What are the issues and obstacles that keep you up in mind? When we write about our current problems we are forced to prioritize them. Not all problems are worth solving or even need to be solved. Sometimes when you outline a problem in writing you find that this problem isn’t really a problem. Some constraints can be a powerful creativity boost.
Share your challenges in writing.
Focus and Priorities
What were you focusing on last week? What will you be focusing on next week or next month? Reiterating your focus on a weekly basis allows you to review your direction and the direction of your team. You do not necessarily need to adjust your focus every week but even repeating it week after week helps you cement your focus and priorities. After a few weeks of writing a weekly memo, I have updated my growth principles, which I use to communicate to the organization our product growth strategy, how we prioritize, and what is our ultimate goal.
What processes work well? Which ones need to be changed or reconsidered? Often you feel as if some processes aren’t effective but you don’t have any ideas on how to change them. Maybe your organization isn’t quite ready to adjust a subpar process. Before you can come up with a better process or even before you can convince your team to change it, you need to understand what in the current process isn’t working. Weekly memos are an opportunity to brainstorm and record what’s not working now and why this process should be changed. Weekly memos are the place to document the necessary concerns, data, and arguments. When you feel you have a good case you will bring well-thought-out ideas to your team.
Do you have an idea about how to drive more traffic, increase revenue, or improve conversions? Start by outlining your idea in writing. Explain why you think the team should consider it. Is there any data that supports your idea? Use your weekly memo as a personal think tank and discussion board. It takes time to refine an idea and to figure out how to sell it to your organization. Incubate your ideas in your weekly memos.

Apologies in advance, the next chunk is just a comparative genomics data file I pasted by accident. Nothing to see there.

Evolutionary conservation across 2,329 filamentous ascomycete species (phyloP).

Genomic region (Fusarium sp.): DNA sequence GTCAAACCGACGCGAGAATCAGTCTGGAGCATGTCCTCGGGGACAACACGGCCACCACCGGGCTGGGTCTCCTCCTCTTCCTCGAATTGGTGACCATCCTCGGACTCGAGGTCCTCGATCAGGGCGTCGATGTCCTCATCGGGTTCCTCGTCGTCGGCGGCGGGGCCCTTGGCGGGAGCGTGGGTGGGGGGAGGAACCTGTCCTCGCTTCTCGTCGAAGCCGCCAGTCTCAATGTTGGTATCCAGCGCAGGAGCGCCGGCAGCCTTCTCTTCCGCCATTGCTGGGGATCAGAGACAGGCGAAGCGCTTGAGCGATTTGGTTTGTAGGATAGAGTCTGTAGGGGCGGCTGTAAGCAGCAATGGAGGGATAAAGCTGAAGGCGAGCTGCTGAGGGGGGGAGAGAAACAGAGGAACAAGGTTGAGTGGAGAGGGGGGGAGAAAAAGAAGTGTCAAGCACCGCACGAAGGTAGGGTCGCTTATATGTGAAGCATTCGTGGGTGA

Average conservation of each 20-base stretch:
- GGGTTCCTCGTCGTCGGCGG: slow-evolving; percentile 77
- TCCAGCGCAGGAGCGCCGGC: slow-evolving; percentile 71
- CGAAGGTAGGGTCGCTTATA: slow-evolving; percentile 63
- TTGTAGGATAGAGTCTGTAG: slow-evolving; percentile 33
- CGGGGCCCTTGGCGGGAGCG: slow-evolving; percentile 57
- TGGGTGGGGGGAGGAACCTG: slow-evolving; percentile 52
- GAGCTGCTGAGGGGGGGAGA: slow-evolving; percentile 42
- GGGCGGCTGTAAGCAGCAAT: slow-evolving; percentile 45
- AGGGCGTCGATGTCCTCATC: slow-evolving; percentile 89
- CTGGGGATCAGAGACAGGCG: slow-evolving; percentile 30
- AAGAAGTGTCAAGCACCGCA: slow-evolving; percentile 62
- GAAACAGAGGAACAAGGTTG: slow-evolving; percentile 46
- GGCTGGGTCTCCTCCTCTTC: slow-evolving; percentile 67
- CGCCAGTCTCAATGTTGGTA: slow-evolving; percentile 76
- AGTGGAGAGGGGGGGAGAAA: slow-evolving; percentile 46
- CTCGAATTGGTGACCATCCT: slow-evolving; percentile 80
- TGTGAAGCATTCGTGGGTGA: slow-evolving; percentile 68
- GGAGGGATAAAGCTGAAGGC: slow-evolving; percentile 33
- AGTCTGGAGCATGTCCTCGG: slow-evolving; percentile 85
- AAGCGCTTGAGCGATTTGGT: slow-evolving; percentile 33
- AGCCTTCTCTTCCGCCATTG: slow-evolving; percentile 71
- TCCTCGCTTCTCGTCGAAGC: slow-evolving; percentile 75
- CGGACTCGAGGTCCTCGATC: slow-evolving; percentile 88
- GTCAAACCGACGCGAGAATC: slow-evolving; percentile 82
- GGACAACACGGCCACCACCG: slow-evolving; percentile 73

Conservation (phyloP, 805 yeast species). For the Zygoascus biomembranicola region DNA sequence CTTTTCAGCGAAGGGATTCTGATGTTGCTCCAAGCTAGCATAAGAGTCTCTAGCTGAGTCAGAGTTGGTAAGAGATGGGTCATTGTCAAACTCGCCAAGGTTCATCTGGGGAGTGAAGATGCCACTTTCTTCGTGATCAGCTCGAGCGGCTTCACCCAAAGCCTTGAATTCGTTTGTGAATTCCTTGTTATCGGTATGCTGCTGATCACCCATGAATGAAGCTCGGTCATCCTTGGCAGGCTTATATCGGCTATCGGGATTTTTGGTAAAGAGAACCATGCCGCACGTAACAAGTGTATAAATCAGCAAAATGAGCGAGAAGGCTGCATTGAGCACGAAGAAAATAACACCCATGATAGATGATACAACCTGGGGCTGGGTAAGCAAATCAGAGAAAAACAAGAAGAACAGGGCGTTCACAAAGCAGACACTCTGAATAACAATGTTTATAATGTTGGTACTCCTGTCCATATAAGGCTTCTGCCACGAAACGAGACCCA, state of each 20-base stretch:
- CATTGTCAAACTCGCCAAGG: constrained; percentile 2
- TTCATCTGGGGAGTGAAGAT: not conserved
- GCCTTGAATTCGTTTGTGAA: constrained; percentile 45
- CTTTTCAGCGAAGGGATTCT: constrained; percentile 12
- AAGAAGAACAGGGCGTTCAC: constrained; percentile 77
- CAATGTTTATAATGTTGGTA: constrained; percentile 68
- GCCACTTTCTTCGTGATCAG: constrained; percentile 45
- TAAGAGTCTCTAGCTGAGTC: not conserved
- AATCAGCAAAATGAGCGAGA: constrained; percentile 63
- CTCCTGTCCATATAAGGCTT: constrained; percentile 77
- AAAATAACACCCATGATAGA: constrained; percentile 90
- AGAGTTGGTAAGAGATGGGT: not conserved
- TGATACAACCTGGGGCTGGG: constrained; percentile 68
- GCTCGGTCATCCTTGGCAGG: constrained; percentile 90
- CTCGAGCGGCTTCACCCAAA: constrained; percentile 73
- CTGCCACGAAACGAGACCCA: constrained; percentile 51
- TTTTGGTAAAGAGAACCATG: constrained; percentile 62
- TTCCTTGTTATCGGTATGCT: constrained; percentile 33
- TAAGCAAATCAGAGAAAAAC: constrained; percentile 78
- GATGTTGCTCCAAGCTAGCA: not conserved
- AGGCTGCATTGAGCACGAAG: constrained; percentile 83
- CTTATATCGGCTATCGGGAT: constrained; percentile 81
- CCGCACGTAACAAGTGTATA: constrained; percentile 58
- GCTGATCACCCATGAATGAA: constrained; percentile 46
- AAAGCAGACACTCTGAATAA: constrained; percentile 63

Writing weekly memos is a powerful habit that will raise your level of thinking and will improve your effectiveness. Your weekly memo is the way to clean your brain from everything that keeps you up at night. It’s a way to practice long term thinking, incubate ideas, improve processes, and contract arguments for important decisions.
Jeff Bezos asks his senior executives to write a six-page memo before every meeting and ask everyone to read it (1). This process provides a shared context to the team for making important decisions. Amazon has long prioritized memos over PowerPoint presentations. Bezos breaks down this process:
“The reason writing a ‘good’ four-page memo is harder than ‘writing’ a 20-page PowerPoint is because the narrative structure of a good memo forces better thought and a better understanding of what’s more important than what.”
Steven Sinofsky summarized the importance of writing perfectly in one of his tweets:
“The act of writing forces the author to think through all the details and steps required to share the lesson. It avoids what happens in business all the time which is “I just know” or “experience” and brings along the team and other job functions on thinking.”
Writing memos also helps you become a more effective communicator, and a better manager and entrepreneur. In the early stages of a venture, a startup founder’s primary job is to communicate with the internal team and external stakeholders the vision — a view of the world that can be. Writing a memo describing what you are building, why you are building it, how, and for whom is a great way to not only convince others to buy into your vision but also to sharpen your understanding of the problem you are trying to address.
Let me leave you with one last tip. Block 30 minutes on your calendar every week for your weekly memo. Thirty minutes is plenty. Also, I found it helpful to schedule these meetings when I’m not under pressure to deliver something or prepare for the next meeting. Friday afternoons are those times for me.
Share with me (on Twitter @mykpono) what else you write in your memos and what you find helpful that wasn’t mentioned.
- The Artist's Way by Julia Cameron
- Getting Things Done by David Allen and David Kelvin Allen
- How to Take Smart Notes by Sönke Ahrens
- Checklist Manifesto by Atul Gawande
- Amazon IPO memo
- Bill Belichick Memo on Football
- The HP Way: Speech by Dave Packard to HP managers (March 8, 1960)
What are some of your favorite memos?